Mia Farrow absence from the list of nominees for Best Actress in 1968 for her superb performance in Rosemary’s Baby has always been a head scratcher. And there was room for her on the list of nominees that year. She didn’t enjoy a lot of success in the seventies, but Farrow really hit her stride as an actress with the series of films she made with Woody Allen in the eighties and early nineties. For about 10 years she became a sort of muse for him. Her performances in Broadway Danny Rose (1981), The Purple Rose of Cairo (1985) and Alice (1990) all deserved Oscar consideration, and I think the case could be made that she should have been the winner in 1990. These three films give a true sense of Farrow’s range as an actress. She’s hysterical as the tough talking mistress in Broadway Danny Rose, touching as the movie-obsessed wife in The Purple Rose of Cairo, and witty and stylish as the pampered society wife in Alice.
With the one/two punch of American Gigolo (1980) and An Officer and a Gentleman (1982) Richard Gere was the hottest thing in movies for a while, but with his daring (for the time) penchant for full frontal nudity, his status as sex symbol overtook the serious actor. It took a few years for critics and audiences to not be so dismissive of his talents. It also helped that as he matured and took himself a little less seriously, he became a much better actor and a more interesting screen presence. Two of his later career films should have ensured Oscar consideration for Gere – his slick turn in Chicago (2002) and again for Arbitrage (2012). Gere was perfect as the tap dancing lawyer in Chicago, toying with his clients and the public for maximum exposure and dollars. He showed a great flair for comedy and was terrific in the musical numbers. Arbitrage was an excellent and suspenseful look at family duplicity in the world of high finance. This is Gere’s best performance.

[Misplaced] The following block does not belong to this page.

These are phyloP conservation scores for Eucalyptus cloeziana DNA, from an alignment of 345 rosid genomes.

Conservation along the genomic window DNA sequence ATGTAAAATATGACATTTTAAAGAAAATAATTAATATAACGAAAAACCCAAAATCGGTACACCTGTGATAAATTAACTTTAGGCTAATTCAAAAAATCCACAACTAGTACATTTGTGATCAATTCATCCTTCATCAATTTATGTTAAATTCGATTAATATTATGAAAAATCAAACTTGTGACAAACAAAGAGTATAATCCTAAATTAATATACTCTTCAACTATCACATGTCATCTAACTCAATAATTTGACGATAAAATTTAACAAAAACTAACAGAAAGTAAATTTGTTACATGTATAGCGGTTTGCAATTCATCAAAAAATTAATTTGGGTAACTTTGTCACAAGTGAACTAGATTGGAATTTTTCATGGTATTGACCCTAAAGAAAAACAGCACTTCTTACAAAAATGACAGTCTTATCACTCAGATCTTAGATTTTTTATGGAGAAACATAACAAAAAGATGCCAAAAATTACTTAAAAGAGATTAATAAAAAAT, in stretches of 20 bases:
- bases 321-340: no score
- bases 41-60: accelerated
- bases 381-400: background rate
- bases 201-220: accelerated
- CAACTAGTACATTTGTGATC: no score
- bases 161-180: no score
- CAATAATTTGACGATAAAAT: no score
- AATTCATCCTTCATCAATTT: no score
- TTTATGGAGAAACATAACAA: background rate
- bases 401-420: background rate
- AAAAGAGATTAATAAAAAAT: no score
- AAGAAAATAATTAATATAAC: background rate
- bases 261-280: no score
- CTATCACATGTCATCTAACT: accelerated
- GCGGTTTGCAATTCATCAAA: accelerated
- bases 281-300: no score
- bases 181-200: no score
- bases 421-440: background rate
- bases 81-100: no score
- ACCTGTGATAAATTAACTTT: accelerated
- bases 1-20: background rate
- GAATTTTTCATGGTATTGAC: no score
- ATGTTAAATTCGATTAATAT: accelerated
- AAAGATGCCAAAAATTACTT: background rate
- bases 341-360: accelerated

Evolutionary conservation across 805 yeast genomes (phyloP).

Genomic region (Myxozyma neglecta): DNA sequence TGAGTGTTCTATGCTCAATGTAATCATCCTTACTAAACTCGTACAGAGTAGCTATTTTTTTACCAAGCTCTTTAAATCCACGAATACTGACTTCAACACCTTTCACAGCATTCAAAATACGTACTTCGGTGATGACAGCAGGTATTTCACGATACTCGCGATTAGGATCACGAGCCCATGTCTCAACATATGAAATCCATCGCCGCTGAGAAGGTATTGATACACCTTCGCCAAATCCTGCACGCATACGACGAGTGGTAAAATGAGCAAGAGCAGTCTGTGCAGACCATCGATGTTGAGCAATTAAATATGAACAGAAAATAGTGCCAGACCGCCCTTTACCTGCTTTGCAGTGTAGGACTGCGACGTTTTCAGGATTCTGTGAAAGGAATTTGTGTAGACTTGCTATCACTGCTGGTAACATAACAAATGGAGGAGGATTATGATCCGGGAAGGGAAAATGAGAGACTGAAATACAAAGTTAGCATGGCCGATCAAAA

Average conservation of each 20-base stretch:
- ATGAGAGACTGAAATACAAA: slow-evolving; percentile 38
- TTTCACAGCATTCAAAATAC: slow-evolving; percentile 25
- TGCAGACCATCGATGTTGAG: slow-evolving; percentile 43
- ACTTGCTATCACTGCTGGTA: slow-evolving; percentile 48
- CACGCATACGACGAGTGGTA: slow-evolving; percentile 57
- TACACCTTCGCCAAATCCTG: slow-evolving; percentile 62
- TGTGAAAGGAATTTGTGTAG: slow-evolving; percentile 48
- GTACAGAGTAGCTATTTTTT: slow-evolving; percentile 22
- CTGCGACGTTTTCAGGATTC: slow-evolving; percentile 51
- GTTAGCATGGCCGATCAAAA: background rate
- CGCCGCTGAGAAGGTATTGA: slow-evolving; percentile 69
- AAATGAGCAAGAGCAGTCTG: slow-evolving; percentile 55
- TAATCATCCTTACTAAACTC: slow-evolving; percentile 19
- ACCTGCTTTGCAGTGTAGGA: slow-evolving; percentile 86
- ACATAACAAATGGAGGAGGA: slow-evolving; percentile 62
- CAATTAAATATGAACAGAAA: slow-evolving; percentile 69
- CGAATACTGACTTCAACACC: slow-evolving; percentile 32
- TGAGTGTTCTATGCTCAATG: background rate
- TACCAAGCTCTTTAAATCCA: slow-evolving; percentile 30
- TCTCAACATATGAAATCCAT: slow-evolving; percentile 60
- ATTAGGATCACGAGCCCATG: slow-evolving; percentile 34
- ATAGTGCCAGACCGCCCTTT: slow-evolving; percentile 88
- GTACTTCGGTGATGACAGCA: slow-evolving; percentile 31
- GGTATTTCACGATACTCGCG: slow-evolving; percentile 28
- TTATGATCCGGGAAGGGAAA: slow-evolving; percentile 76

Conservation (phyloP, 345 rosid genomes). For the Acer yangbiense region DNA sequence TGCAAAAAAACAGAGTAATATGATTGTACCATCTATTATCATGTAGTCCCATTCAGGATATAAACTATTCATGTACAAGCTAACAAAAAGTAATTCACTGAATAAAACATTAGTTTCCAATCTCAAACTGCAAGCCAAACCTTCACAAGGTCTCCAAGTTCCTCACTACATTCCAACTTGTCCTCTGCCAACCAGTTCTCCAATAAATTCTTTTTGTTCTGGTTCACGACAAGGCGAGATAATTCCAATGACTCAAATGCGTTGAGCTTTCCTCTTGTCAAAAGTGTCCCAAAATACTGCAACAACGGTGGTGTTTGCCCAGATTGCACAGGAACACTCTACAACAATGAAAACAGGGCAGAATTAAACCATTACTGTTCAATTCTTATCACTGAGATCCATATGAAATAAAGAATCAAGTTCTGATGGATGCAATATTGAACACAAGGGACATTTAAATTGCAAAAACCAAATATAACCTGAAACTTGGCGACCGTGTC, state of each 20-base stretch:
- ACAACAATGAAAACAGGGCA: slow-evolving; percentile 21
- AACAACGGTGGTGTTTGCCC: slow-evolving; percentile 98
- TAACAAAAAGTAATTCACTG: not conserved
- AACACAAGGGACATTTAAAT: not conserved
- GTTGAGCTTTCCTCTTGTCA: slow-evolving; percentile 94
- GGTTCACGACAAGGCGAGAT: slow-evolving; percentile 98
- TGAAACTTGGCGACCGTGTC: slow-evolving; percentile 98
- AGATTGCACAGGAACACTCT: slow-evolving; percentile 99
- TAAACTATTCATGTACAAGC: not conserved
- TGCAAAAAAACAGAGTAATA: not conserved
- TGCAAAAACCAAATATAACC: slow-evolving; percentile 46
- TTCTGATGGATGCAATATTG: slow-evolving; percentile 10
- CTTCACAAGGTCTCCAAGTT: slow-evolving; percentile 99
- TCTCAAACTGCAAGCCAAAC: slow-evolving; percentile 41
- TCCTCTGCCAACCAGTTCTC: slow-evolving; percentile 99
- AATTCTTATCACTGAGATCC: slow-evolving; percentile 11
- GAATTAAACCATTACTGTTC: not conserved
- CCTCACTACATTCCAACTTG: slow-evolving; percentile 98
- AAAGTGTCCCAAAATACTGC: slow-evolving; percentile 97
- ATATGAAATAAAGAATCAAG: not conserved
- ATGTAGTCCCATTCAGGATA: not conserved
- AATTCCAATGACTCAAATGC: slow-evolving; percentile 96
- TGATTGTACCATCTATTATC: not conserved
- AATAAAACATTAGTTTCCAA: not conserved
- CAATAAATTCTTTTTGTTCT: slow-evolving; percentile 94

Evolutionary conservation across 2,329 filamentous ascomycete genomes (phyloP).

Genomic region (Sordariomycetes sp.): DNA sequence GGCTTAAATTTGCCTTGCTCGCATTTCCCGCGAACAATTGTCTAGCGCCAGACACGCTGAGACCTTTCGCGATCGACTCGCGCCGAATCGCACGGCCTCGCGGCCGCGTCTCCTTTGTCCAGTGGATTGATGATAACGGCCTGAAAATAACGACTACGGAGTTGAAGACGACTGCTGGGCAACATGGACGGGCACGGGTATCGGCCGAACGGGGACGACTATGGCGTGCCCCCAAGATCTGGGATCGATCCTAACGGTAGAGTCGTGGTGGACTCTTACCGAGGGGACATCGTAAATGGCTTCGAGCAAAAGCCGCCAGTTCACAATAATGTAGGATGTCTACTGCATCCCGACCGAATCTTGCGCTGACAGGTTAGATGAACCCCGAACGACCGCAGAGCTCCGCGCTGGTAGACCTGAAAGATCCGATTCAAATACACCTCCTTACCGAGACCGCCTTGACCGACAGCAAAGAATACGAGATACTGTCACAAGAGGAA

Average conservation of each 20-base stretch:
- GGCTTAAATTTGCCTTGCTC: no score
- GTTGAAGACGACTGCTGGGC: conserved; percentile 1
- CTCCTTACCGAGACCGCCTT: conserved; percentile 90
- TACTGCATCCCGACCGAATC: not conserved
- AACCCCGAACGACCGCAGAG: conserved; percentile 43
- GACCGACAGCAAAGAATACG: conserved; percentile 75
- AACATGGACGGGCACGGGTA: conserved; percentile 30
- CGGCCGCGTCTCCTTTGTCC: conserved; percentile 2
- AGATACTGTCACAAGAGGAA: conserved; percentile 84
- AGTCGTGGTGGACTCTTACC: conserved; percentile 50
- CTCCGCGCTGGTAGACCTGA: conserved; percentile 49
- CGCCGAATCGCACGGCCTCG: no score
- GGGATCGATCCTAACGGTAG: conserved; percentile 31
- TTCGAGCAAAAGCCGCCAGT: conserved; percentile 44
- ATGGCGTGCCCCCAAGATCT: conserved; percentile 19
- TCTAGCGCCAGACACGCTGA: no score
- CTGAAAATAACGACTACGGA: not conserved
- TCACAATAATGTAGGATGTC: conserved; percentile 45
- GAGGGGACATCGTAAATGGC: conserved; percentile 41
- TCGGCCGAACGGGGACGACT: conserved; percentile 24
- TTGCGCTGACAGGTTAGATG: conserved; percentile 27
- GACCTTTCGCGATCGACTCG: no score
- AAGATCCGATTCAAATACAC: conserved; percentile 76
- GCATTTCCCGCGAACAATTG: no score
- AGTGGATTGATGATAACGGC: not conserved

Hooked from a first viewing of Mary Poppins at four and after school reruns of I Love Lucy, Alan has been a movie and TV enthusiast ever since. A particular aficionado of films from the late thirties through the seventies, he enjoys helping others discover the joys of those films, directors and stars. His career has careened from journalism to public relations to marketing, always with one foot in the arts and with a unique ability to relate all work and life experiences back to a movie. Alan’s top five desert island films are Bonnie and Clyde, Sunset Boulevard, Cabaret, Mildred Pierce and, with no apologies, Mary Poppins. Alan’s focus will be on films from Hollywood’s first golden era (and a little beyond) as well as TV.